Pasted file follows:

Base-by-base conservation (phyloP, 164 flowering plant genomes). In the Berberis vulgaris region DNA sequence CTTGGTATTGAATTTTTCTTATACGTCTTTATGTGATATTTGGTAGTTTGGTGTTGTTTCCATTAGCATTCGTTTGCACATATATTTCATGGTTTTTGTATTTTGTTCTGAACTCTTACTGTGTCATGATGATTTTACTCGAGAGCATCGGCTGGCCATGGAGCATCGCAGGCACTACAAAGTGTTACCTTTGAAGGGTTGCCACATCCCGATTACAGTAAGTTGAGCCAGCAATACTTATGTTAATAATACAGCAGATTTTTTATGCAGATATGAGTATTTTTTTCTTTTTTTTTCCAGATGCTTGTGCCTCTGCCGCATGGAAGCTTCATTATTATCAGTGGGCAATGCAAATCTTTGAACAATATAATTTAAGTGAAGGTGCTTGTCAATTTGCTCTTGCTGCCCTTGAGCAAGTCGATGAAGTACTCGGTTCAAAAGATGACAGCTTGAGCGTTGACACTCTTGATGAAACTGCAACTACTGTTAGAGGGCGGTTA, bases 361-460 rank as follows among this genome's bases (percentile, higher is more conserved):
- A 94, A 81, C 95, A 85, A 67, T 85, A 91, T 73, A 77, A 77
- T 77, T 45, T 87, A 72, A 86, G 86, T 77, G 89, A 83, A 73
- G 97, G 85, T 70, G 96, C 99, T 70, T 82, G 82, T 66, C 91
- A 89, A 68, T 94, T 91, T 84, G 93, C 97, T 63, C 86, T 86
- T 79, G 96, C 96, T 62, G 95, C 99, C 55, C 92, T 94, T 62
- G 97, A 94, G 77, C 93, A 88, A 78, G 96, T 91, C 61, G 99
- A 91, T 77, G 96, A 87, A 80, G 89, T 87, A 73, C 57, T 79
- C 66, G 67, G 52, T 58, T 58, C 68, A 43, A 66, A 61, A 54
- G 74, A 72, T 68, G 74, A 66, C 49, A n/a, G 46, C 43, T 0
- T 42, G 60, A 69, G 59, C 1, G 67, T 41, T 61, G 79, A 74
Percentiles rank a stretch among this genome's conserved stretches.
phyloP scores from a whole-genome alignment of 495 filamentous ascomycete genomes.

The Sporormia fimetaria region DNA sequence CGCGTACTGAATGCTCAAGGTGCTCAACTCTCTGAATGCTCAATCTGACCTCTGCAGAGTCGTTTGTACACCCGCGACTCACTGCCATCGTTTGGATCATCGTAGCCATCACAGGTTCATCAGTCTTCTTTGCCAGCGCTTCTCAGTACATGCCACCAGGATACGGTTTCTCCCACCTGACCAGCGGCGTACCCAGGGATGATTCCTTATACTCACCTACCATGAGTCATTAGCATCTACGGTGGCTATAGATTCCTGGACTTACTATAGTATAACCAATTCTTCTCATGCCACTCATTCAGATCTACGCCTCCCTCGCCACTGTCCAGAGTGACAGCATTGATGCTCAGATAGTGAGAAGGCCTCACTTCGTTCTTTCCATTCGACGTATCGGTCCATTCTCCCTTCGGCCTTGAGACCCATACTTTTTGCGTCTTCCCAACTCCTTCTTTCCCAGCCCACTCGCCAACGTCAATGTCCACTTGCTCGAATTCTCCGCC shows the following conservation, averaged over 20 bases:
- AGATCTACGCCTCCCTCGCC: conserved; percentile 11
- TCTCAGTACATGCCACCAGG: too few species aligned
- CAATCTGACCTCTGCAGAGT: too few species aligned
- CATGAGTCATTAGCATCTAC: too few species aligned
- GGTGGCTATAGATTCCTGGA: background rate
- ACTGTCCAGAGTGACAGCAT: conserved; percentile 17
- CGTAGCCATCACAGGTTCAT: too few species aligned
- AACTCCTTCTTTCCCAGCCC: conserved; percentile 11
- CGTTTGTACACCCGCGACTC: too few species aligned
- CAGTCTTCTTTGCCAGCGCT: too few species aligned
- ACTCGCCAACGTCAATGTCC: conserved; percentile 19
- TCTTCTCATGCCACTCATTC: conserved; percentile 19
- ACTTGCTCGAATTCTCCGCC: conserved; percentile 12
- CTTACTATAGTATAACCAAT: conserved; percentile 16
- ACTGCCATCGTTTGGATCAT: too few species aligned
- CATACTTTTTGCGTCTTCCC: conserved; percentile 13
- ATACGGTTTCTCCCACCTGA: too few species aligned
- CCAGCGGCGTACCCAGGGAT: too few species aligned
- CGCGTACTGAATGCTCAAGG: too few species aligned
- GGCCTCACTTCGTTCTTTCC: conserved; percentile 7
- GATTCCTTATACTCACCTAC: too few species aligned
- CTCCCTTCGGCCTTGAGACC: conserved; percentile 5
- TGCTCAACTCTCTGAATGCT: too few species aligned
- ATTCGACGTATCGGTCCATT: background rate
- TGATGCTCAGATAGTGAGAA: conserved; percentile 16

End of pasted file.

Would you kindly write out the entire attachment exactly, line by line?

Base-by-base conservation (phyloP, 164 flowering plant genomes). In the Berberis vulgaris region DNA sequence CTTGGTATTGAATTTTTCTTATACGTCTTTATGTGATATTTGGTAGTTTGGTGTTGTTTCCATTAGCATTCGTTTGCACATATATTTCATGGTTTTTGTATTTTGTTCTGAACTCTTACTGTGTCATGATGATTTTACTCGAGAGCATCGGCTGGCCATGGAGCATCGCAGGCACTACAAAGTGTTACCTTTGAAGGGTTGCCACATCCCGATTACAGTAAGTTGAGCCAGCAATACTTATGTTAATAATACAGCAGATTTTTTATGCAGATATGAGTATTTTTTTCTTTTTTTTTCCAGATGCTTGTGCCTCTGCCGCATGGAAGCTTCATTATTATCAGTGGGCAATGCAAATCTTTGAACAATATAATTTAAGTGAAGGTGCTTGTCAATTTGCTCTTGCTGCCCTTGAGCAAGTCGATGAAGTACTCGGTTCAAAAGATGACAGCTTGAGCGTTGACACTCTTGATGAAACTGCAACTACTGTTAGAGGGCGGTTA, bases 361-460 rank as follows among this genome's bases (percentile, higher is more conserved):
- A 94, A 81, C 95, A 85, A 67, T 85, A 91, T 73, A 77, A 77
- T 77, T 45, T 87, A 72, A 86, G 86, T 77, G 89, A 83, A 73
- G 97, G 85, T 70, G 96, C 99, T 70, T 82, G 82, T 66, C 91
- A 89, A 68, T 94, T 91, T 84, G 93, C 97, T 63, C 86, T 86
- T 79, G 96, C 96, T 62, G 95, C 99, C 55, C 92, T 94, T 62
- G 97, A 94, G 77, C 93, A 88, A 78, G 96, T 91, C 61, G 99
- A 91, T 77, G 96, A 87, A 80, G 89, T 87, A 73, C 57, T 79
- C 66, G 67, G 52, T 58, T 58, C 68, A 43, A 66, A 61, A 54
- G 74, A 72, T 68, G 74, A 66, C 49, A n/a, G 46, C 43, T 0
- T 42, G 60, A 69, G 59, C 1, G 67, T 41, T 61, G 79, A 74
Percentiles rank a stretch among this genome's conserved stretches.
phyloP scores from a whole-genome alignment of 495 filamentous ascomycete genomes.

The Sporormia fimetaria region DNA sequence CGCGTACTGAATGCTCAAGGTGCTCAACTCTCTGAATGCTCAATCTGACCTCTGCAGAGTCGTTTGTACACCCGCGACTCACTGCCATCGTTTGGATCATCGTAGCCATCACAGGTTCATCAGTCTTCTTTGCCAGCGCTTCTCAGTACATGCCACCAGGATACGGTTTCTCCCACCTGACCAGCGGCGTACCCAGGGATGATTCCTTATACTCACCTACCATGAGTCATTAGCATCTACGGTGGCTATAGATTCCTGGACTTACTATAGTATAACCAATTCTTCTCATGCCACTCATTCAGATCTACGCCTCCCTCGCCACTGTCCAGAGTGACAGCATTGATGCTCAGATAGTGAGAAGGCCTCACTTCGTTCTTTCCATTCGACGTATCGGTCCATTCTCCCTTCGGCCTTGAGACCCATACTTTTTGCGTCTTCCCAACTCCTTCTTTCCCAGCCCACTCGCCAACGTCAATGTCCACTTGCTCGAATTCTCCGCC shows the following conservation, averaged over 20 bases:
- AGATCTACGCCTCCCTCGCC: conserved; percentile 11
- TCTCAGTACATGCCACCAGG: too few species aligned
- CAATCTGACCTCTGCAGAGT: too few species aligned
- CATGAGTCATTAGCATCTAC: too few species aligned
- GGTGGCTATAGATTCCTGGA: background rate
- ACTGTCCAGAGTGACAGCAT: conserved; percentile 17
- CGTAGCCATCACAGGTTCAT: too few species aligned
- AACTCCTTCTTTCCCAGCCC: conserved; percentile 11
- CGTTTGTACACCCGCGACTC: too few species aligned
- CAGTCTTCTTTGCCAGCGCT: too few species aligned
- ACTCGCCAACGTCAATGTCC: conserved; percentile 19
- TCTTCTCATGCCACTCATTC: conserved; percentile 19
- ACTTGCTCGAATTCTCCGCC: conserved; percentile 12
- CTTACTATAGTATAACCAAT: conserved; percentile 16
- ACTGCCATCGTTTGGATCAT: too few species aligned
- CATACTTTTTGCGTCTTCCC: conserved; percentile 13
- ATACGGTTTCTCCCACCTGA: too few species aligned
- CCAGCGGCGTACCCAGGGAT: too few species aligned
- CGCGTACTGAATGCTCAAGG: too few species aligned
- GGCCTCACTTCGTTCTTTCC: conserved; percentile 7
- GATTCCTTATACTCACCTAC: too few species aligned
- CTCCCTTCGGCCTTGAGACC: conserved; percentile 5
- TGCTCAACTCTCTGAATGCT: too few species aligned
- ATTCGACGTATCGGTCCATT: background rate
- TGATGCTCAGATAGTGAGAA: conserved; percentile 16